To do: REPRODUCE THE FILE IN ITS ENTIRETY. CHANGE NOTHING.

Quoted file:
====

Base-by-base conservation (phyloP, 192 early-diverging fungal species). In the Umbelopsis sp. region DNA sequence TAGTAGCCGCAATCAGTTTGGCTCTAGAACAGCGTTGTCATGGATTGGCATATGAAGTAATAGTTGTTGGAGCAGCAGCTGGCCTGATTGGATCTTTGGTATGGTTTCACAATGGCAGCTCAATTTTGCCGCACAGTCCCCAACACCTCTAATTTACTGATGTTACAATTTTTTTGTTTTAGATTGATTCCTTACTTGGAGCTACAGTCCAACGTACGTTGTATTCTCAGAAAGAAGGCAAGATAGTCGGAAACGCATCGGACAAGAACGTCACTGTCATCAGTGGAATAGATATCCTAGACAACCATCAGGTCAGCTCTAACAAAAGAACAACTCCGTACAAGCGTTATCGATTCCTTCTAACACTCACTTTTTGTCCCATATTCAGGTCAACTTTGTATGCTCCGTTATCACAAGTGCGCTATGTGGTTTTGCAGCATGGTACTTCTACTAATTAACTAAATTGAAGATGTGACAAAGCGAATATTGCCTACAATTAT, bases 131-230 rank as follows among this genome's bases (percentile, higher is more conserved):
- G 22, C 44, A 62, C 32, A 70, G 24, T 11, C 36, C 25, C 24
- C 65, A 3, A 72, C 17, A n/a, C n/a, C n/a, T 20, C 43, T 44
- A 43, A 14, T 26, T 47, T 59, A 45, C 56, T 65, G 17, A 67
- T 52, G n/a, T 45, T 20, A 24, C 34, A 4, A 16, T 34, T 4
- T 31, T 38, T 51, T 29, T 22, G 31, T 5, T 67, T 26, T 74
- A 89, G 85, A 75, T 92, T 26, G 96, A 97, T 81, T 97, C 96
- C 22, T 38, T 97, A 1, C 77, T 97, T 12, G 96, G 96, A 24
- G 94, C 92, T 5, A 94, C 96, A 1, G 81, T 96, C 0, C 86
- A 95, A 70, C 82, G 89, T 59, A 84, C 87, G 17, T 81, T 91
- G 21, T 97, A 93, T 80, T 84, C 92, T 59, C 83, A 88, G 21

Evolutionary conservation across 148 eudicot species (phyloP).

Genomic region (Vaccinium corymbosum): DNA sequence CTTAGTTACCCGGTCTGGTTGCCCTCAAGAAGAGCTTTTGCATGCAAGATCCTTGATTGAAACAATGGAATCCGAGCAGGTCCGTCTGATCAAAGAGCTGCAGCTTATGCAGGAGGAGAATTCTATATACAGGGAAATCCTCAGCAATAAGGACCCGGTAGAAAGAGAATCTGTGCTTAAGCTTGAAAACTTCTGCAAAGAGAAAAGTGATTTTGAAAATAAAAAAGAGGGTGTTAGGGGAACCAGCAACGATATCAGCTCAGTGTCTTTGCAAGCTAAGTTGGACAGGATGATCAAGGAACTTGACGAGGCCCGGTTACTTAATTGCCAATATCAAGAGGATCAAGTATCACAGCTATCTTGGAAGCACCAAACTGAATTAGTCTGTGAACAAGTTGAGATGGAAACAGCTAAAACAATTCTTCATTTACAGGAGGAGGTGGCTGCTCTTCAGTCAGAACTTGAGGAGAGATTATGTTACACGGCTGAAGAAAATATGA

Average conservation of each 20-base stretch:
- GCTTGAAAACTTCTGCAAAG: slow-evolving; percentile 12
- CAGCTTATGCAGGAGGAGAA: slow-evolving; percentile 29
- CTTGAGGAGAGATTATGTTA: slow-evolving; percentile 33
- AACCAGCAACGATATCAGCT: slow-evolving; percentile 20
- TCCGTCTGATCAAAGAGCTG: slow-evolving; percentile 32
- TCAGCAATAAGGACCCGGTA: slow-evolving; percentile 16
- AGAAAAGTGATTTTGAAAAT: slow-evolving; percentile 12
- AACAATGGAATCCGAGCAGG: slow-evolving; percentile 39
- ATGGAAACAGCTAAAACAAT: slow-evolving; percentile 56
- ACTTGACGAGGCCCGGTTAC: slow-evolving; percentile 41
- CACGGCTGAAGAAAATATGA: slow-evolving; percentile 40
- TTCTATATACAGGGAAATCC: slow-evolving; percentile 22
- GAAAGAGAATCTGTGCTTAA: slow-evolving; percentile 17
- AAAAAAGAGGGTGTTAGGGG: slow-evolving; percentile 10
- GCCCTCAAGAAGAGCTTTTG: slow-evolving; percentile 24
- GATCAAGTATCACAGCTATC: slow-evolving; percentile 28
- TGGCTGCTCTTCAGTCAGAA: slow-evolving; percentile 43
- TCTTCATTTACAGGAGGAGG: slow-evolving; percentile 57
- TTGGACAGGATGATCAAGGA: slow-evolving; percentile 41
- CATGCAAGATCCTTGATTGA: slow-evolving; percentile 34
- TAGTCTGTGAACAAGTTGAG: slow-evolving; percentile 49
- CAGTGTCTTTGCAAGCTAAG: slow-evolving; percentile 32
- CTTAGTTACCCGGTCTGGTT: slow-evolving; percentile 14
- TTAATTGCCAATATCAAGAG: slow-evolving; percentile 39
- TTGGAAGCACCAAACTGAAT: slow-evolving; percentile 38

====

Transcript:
Base-by-base conservation (phyloP, 192 early-diverging fungal species). In the Umbelopsis sp. region DNA sequence TAGTAGCCGCAATCAGTTTGGCTCTAGAACAGCGTTGTCATGGATTGGCATATGAAGTAATAGTTGTTGGAGCAGCAGCTGGCCTGATTGGATCTTTGGTATGGTTTCACAATGGCAGCTCAATTTTGCCGCACAGTCCCCAACACCTCTAATTTACTGATGTTACAATTTTTTTGTTTTAGATTGATTCCTTACTTGGAGCTACAGTCCAACGTACGTTGTATTCTCAGAAAGAAGGCAAGATAGTCGGAAACGCATCGGACAAGAACGTCACTGTCATCAGTGGAATAGATATCCTAGACAACCATCAGGTCAGCTCTAACAAAAGAACAACTCCGTACAAGCGTTATCGATTCCTTCTAACACTCACTTTTTGTCCCATATTCAGGTCAACTTTGTATGCTCCGTTATCACAAGTGCGCTATGTGGTTTTGCAGCATGGTACTTCTACTAATTAACTAAATTGAAGATGTGACAAAGCGAATATTGCCTACAATTAT, bases 131-230 rank as follows among this genome's bases (percentile, higher is more conserved):
- G 22, C 44, A 62, C 32, A 70, G 24, T 11, C 36, C 25, C 24
- C 65, A 3, A 72, C 17, A n/a, C n/a, C n/a, T 20, C 43, T 44
- A 43, A 14, T 26, T 47, T 59, A 45, C 56, T 65, G 17, A 67
- T 52, G n/a, T 45, T 20, A 24, C 34, A 4, A 16, T 34, T 4
- T 31, T 38, T 51, T 29, T 22, G 31, T 5, T 67, T 26, T 74
- A 89, G 85, A 75, T 92, T 26, G 96, A 97, T 81, T 97, C 96
- C 22, T 38, T 97, A 1, C 77, T 97, T 12, G 96, G 96, A 24
- G 94, C 92, T 5, A 94, C 96, A 1, G 81, T 96, C 0, C 86
- A 95, A 70, C 82, G 89, T 59, A 84, C 87, G 17, T 81, T 91
- G 21, T 97, A 93, T 80, T 84, C 92, T 59, C 83, A 88, G 21

Evolutionary conservation across 148 eudicot species (phyloP).

Genomic region (Vaccinium corymbosum): DNA sequence CTTAGTTACCCGGTCTGGTTGCCCTCAAGAAGAGCTTTTGCATGCAAGATCCTTGATTGAAACAATGGAATCCGAGCAGGTCCGTCTGATCAAAGAGCTGCAGCTTATGCAGGAGGAGAATTCTATATACAGGGAAATCCTCAGCAATAAGGACCCGGTAGAAAGAGAATCTGTGCTTAAGCTTGAAAACTTCTGCAAAGAGAAAAGTGATTTTGAAAATAAAAAAGAGGGTGTTAGGGGAACCAGCAACGATATCAGCTCAGTGTCTTTGCAAGCTAAGTTGGACAGGATGATCAAGGAACTTGACGAGGCCCGGTTACTTAATTGCCAATATCAAGAGGATCAAGTATCACAGCTATCTTGGAAGCACCAAACTGAATTAGTCTGTGAACAAGTTGAGATGGAAACAGCTAAAACAATTCTTCATTTACAGGAGGAGGTGGCTGCTCTTCAGTCAGAACTTGAGGAGAGATTATGTTACACGGCTGAAGAAAATATGA

Average conservation of each 20-base stretch:
- GCTTGAAAACTTCTGCAAAG: slow-evolving; percentile 12
- CAGCTTATGCAGGAGGAGAA: slow-evolving; percentile 29
- CTTGAGGAGAGATTATGTTA: slow-evolving; percentile 33
- AACCAGCAACGATATCAGCT: slow-evolving; percentile 20
- TCCGTCTGATCAAAGAGCTG: slow-evolving; percentile 32
- TCAGCAATAAGGACCCGGTA: slow-evolving; percentile 16
- AGAAAAGTGATTTTGAAAAT: slow-evolving; percentile 12
- AACAATGGAATCCGAGCAGG: slow-evolving; percentile 39
- ATGGAAACAGCTAAAACAAT: slow-evolving; percentile 56
- ACTTGACGAGGCCCGGTTAC: slow-evolving; percentile 41
- CACGGCTGAAGAAAATATGA: slow-evolving; percentile 40
- TTCTATATACAGGGAAATCC: slow-evolving; percentile 22
- GAAAGAGAATCTGTGCTTAA: slow-evolving; percentile 17
- AAAAAAGAGGGTGTTAGGGG: slow-evolving; percentile 10
- GCCCTCAAGAAGAGCTTTTG: slow-evolving; percentile 24
- GATCAAGTATCACAGCTATC: slow-evolving; percentile 28
- TGGCTGCTCTTCAGTCAGAA: slow-evolving; percentile 43
- TCTTCATTTACAGGAGGAGG: slow-evolving; percentile 57
- TTGGACAGGATGATCAAGGA: slow-evolving; percentile 41
- CATGCAAGATCCTTGATTGA: slow-evolving; percentile 34
- TAGTCTGTGAACAAGTTGAG: slow-evolving; percentile 49
- CAGTGTCTTTGCAAGCTAAG: slow-evolving; percentile 32
- CTTAGTTACCCGGTCTGGTT: slow-evolving; percentile 14
- TTAATTGCCAATATCAAGAG: slow-evolving; percentile 39
- TTGGAAGCACCAAACTGAAT: slow-evolving; percentile 38